Columbus resident Morgan Harrell believes faith and divine intervention helped her land this role three years after being so severely injured, it was unclear whether she would dance again.
A Hollywood production team is setting up temporary offices in downtown Macon to film a major motion picture backed by big names and benefactors that bankrolled the $8.5 million project.
Georgia's film industry is once again in the spotlight — against the backdrop of an increasingly politicized climate in the state.
Monday on Political Rewind: A giant of Georgia politics died over the weekend. Former Sen. Johnny Isakson passed away Sunday. He served many years in Congress, gaining a national reputation as an affable bipartisan. Later on the show, a deep dive into Ga.'s film industry with guest host Donna Lowry.
Bob Mondello reflects on the portrayal and the despair of Afghanistan's story, as shown on film for decades — in The Man Who Would Be King, Rambo III, Charlie Wilson's War, Zero Dark Thirty and more.
Born in Flames was made by pioneering underground filmmaker Lizzie Borden. She vanished from screens for decades, and now her work is being rediscovered.
Jimmy Carter may be the only American president to have used the White House as a stepping stone. Turned out of office after one term, Carter went on to global esteem as a champion of public health, a geopolitical negotiator, and an advocate for democratic representation. His legislative record as president tells another story. Georgia-born brothers and filmmakers Will and Jim Pattiz, revive the debate over Carter’s White House legacy in their new film “Carterland.”
Thursday on Political Rewind: Candidates are announcing their intentions to run for a myriad of offices in the upcoming 2022 elections.
Zindagi Tamasha has come under fire for its portrayal of a its Muslim cleric. Critics add it to a growing list of entertainment shelved this year in response to outcries from the religious right.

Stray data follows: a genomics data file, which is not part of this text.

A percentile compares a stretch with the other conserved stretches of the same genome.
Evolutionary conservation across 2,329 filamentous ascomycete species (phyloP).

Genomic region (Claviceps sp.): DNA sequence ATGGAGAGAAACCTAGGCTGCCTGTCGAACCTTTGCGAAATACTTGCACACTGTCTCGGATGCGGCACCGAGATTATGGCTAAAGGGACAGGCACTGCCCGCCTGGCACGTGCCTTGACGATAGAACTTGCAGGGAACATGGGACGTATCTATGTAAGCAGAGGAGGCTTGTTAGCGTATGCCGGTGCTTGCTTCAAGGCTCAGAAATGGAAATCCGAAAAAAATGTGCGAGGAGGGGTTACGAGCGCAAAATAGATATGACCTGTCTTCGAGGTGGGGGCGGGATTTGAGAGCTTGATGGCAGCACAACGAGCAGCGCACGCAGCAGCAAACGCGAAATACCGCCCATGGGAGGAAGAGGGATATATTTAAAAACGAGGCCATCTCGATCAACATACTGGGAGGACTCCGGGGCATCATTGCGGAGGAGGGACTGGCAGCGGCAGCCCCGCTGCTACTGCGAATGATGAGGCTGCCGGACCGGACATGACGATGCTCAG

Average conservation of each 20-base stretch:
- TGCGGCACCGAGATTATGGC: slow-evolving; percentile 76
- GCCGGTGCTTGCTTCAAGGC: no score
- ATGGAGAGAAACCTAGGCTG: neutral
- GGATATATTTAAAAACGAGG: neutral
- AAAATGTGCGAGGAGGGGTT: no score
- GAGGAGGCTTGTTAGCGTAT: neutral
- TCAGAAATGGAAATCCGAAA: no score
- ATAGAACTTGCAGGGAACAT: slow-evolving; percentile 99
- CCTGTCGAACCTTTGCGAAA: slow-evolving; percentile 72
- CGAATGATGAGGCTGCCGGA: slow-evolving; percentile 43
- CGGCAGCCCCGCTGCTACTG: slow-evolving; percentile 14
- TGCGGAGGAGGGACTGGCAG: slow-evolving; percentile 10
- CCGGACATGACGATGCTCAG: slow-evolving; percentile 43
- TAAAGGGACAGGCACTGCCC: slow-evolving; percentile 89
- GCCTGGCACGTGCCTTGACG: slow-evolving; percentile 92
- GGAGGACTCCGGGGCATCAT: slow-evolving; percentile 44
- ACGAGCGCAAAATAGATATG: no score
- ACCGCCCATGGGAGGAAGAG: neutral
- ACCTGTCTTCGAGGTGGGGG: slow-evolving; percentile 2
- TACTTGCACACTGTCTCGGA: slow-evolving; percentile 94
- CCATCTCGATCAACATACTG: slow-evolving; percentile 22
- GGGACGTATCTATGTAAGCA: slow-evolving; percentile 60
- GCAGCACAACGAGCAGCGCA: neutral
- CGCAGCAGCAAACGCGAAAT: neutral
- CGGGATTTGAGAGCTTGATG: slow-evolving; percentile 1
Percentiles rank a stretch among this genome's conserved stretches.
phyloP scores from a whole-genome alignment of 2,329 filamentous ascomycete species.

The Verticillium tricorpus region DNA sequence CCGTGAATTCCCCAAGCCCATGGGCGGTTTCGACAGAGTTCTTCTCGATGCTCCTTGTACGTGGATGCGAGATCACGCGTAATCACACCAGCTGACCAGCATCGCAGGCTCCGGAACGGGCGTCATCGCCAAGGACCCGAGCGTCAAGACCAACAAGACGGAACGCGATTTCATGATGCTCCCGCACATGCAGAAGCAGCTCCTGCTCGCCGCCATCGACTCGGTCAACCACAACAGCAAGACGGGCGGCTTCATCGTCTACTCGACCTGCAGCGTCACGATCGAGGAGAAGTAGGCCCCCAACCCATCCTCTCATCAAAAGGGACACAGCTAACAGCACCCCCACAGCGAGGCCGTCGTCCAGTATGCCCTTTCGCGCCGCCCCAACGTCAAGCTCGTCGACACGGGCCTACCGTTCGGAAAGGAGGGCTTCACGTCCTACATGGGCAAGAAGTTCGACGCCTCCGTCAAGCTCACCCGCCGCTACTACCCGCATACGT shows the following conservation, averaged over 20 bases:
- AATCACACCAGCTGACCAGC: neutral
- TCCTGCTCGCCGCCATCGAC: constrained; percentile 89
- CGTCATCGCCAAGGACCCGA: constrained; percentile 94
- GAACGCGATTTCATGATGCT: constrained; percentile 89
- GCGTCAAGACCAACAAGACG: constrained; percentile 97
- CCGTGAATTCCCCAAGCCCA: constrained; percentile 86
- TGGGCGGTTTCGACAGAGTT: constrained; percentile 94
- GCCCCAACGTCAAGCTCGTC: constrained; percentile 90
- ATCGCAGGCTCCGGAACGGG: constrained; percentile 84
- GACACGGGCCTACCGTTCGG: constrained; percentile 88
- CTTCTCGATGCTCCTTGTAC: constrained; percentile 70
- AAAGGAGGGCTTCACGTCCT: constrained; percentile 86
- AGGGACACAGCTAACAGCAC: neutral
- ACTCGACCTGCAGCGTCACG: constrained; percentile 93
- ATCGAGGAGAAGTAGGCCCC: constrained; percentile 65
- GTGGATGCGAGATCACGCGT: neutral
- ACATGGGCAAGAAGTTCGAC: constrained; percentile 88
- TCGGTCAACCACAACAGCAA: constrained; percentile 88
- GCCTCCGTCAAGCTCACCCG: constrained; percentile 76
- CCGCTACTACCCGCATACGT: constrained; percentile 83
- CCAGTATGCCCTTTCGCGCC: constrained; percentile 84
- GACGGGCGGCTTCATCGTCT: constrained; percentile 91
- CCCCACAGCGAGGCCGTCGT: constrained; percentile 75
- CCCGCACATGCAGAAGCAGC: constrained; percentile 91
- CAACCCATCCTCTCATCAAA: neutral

The 2019 documentary Always In Season looks at the history of racism and lynching in the U.S. and connects it to the racial climate and justice today. As part of this narrative, the film follows the annual reenactment of the killing of four people by a mob in Monroe, Georgia in 1946 — known as the Moore’s Ford lynchings. To mark the annual reenactment, On Second Thought revisits our February discussion with Jacqueline Olive, director of Always in Season.
The pandemic has hit Georgia's once-thriving film industry hard, leaving everyday workers with an uncertain future. "We’re not a bunch of fat cats from LA," one worker tells GPB News.
Racial terrorism was shockingly common in the years between Reconstruction and the civil rights movement. Researchers count some 4,400 African-Americans...
A new documentary from Magnolia Pictures is called John Lewis: Good Trouble. It goes beyond the highlights reel of Congressman John Lewis' storied life and reveals more personal elements of the man and the figure. Director and producer Dawn Porter and producer Erika Alexander joined On Second Thought to share how the film connects his legacy of seeking justice from his youth to his role as a revered congressman today.
Among the small businesses shuttered by shelter-in-place orders are two of Georgia’s historic art-house theaters. How are these independent cinemas...
The Equal Justice Initiative documents nearly 5,000 lynchings in America between 1877 and 1950, though the number is likely higher. The vast majority of...